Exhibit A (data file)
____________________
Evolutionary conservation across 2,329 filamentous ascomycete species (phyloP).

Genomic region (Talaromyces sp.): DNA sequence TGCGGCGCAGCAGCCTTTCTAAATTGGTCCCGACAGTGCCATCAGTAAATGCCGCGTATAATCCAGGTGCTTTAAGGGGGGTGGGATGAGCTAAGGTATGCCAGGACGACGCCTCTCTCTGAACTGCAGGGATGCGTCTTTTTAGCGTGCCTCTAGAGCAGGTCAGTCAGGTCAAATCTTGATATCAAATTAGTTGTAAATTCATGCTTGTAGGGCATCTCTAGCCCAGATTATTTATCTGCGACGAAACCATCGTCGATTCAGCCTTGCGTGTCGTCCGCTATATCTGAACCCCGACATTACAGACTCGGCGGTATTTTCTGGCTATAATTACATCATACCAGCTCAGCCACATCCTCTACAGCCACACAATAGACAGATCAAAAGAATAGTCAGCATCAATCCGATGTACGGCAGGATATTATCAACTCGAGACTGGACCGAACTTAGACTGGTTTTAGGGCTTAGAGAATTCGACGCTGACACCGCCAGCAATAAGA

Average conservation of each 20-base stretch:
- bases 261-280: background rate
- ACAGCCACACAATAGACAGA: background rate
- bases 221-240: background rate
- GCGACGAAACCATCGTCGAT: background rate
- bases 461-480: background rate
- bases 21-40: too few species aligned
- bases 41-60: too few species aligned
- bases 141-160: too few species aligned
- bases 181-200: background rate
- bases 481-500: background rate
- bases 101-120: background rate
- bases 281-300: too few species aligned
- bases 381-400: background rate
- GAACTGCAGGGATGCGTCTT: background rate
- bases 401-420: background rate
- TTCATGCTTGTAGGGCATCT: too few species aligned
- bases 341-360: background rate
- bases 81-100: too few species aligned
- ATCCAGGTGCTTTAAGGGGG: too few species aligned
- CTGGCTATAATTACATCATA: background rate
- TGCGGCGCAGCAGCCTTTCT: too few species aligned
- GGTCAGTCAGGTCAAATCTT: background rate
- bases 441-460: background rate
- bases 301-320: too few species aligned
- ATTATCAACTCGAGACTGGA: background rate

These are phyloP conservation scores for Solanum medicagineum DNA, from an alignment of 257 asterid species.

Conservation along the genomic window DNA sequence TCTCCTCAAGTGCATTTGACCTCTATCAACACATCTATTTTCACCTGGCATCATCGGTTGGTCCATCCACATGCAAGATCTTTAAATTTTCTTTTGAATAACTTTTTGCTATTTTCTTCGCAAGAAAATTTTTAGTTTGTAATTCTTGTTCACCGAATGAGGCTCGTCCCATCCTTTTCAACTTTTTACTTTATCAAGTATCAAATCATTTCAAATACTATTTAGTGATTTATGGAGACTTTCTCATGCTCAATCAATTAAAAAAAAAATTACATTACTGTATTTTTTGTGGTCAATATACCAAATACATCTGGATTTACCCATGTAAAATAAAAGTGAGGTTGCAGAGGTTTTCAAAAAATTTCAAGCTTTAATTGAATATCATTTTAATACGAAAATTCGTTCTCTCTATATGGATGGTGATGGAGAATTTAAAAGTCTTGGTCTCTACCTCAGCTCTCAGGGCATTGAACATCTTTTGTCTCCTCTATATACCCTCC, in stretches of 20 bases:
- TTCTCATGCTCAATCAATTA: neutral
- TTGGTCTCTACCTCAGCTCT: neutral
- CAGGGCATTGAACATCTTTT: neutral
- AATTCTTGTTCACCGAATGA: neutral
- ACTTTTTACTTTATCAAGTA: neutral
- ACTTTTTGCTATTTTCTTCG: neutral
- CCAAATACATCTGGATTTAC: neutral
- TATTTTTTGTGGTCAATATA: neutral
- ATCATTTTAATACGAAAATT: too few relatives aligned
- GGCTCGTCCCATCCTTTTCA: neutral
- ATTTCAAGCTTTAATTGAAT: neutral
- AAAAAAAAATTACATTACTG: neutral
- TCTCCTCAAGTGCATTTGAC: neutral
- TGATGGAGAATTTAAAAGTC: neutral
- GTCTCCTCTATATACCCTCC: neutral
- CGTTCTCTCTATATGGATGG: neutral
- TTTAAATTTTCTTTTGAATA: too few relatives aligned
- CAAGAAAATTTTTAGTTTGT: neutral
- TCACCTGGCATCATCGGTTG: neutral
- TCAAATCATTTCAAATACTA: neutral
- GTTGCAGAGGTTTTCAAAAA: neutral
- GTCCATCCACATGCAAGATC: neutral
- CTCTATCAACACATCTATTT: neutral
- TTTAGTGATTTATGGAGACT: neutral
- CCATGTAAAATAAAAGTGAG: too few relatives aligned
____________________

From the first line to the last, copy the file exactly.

Evolutionary conservation across 2,329 filamentous ascomycete species (phyloP).

Genomic region (Talaromyces sp.): DNA sequence TGCGGCGCAGCAGCCTTTCTAAATTGGTCCCGACAGTGCCATCAGTAAATGCCGCGTATAATCCAGGTGCTTTAAGGGGGGTGGGATGAGCTAAGGTATGCCAGGACGACGCCTCTCTCTGAACTGCAGGGATGCGTCTTTTTAGCGTGCCTCTAGAGCAGGTCAGTCAGGTCAAATCTTGATATCAAATTAGTTGTAAATTCATGCTTGTAGGGCATCTCTAGCCCAGATTATTTATCTGCGACGAAACCATCGTCGATTCAGCCTTGCGTGTCGTCCGCTATATCTGAACCCCGACATTACAGACTCGGCGGTATTTTCTGGCTATAATTACATCATACCAGCTCAGCCACATCCTCTACAGCCACACAATAGACAGATCAAAAGAATAGTCAGCATCAATCCGATGTACGGCAGGATATTATCAACTCGAGACTGGACCGAACTTAGACTGGTTTTAGGGCTTAGAGAATTCGACGCTGACACCGCCAGCAATAAGA

Average conservation of each 20-base stretch:
- bases 261-280: background rate
- ACAGCCACACAATAGACAGA: background rate
- bases 221-240: background rate
- GCGACGAAACCATCGTCGAT: background rate
- bases 461-480: background rate
- bases 21-40: too few species aligned
- bases 41-60: too few species aligned
- bases 141-160: too few species aligned
- bases 181-200: background rate
- bases 481-500: background rate
- bases 101-120: background rate
- bases 281-300: too few species aligned
- bases 381-400: background rate
- GAACTGCAGGGATGCGTCTT: background rate
- bases 401-420: background rate
- TTCATGCTTGTAGGGCATCT: too few species aligned
- bases 341-360: background rate
- bases 81-100: too few species aligned
- ATCCAGGTGCTTTAAGGGGG: too few species aligned
- CTGGCTATAATTACATCATA: background rate
- TGCGGCGCAGCAGCCTTTCT: too few species aligned
- GGTCAGTCAGGTCAAATCTT: background rate
- bases 441-460: background rate
- bases 301-320: too few species aligned
- ATTATCAACTCGAGACTGGA: background rate

These are phyloP conservation scores for Solanum medicagineum DNA, from an alignment of 257 asterid species.

Conservation along the genomic window DNA sequence TCTCCTCAAGTGCATTTGACCTCTATCAACACATCTATTTTCACCTGGCATCATCGGTTGGTCCATCCACATGCAAGATCTTTAAATTTTCTTTTGAATAACTTTTTGCTATTTTCTTCGCAAGAAAATTTTTAGTTTGTAATTCTTGTTCACCGAATGAGGCTCGTCCCATCCTTTTCAACTTTTTACTTTATCAAGTATCAAATCATTTCAAATACTATTTAGTGATTTATGGAGACTTTCTCATGCTCAATCAATTAAAAAAAAAATTACATTACTGTATTTTTTGTGGTCAATATACCAAATACATCTGGATTTACCCATGTAAAATAAAAGTGAGGTTGCAGAGGTTTTCAAAAAATTTCAAGCTTTAATTGAATATCATTTTAATACGAAAATTCGTTCTCTCTATATGGATGGTGATGGAGAATTTAAAAGTCTTGGTCTCTACCTCAGCTCTCAGGGCATTGAACATCTTTTGTCTCCTCTATATACCCTCC, in stretches of 20 bases:
- TTCTCATGCTCAATCAATTA: neutral
- TTGGTCTCTACCTCAGCTCT: neutral
- CAGGGCATTGAACATCTTTT: neutral
- AATTCTTGTTCACCGAATGA: neutral
- ACTTTTTACTTTATCAAGTA: neutral
- ACTTTTTGCTATTTTCTTCG: neutral
- CCAAATACATCTGGATTTAC: neutral
- TATTTTTTGTGGTCAATATA: neutral
- ATCATTTTAATACGAAAATT: too few relatives aligned
- GGCTCGTCCCATCCTTTTCA: neutral
- ATTTCAAGCTTTAATTGAAT: neutral
- AAAAAAAAATTACATTACTG: neutral
- TCTCCTCAAGTGCATTTGAC: neutral
- TGATGGAGAATTTAAAAGTC: neutral
- GTCTCCTCTATATACCCTCC: neutral
- CGTTCTCTCTATATGGATGG: neutral
- TTTAAATTTTCTTTTGAATA: too few relatives aligned
- CAAGAAAATTTTTAGTTTGT: neutral
- TCACCTGGCATCATCGGTTG: neutral
- TCAAATCATTTCAAATACTA: neutral
- GTTGCAGAGGTTTTCAAAAA: neutral
- GTCCATCCACATGCAAGATC: neutral
- CTCTATCAACACATCTATTT: neutral
- TTTAGTGATTTATGGAGACT: neutral
- CCATGTAAAATAAAAGTGAG: too few relatives aligned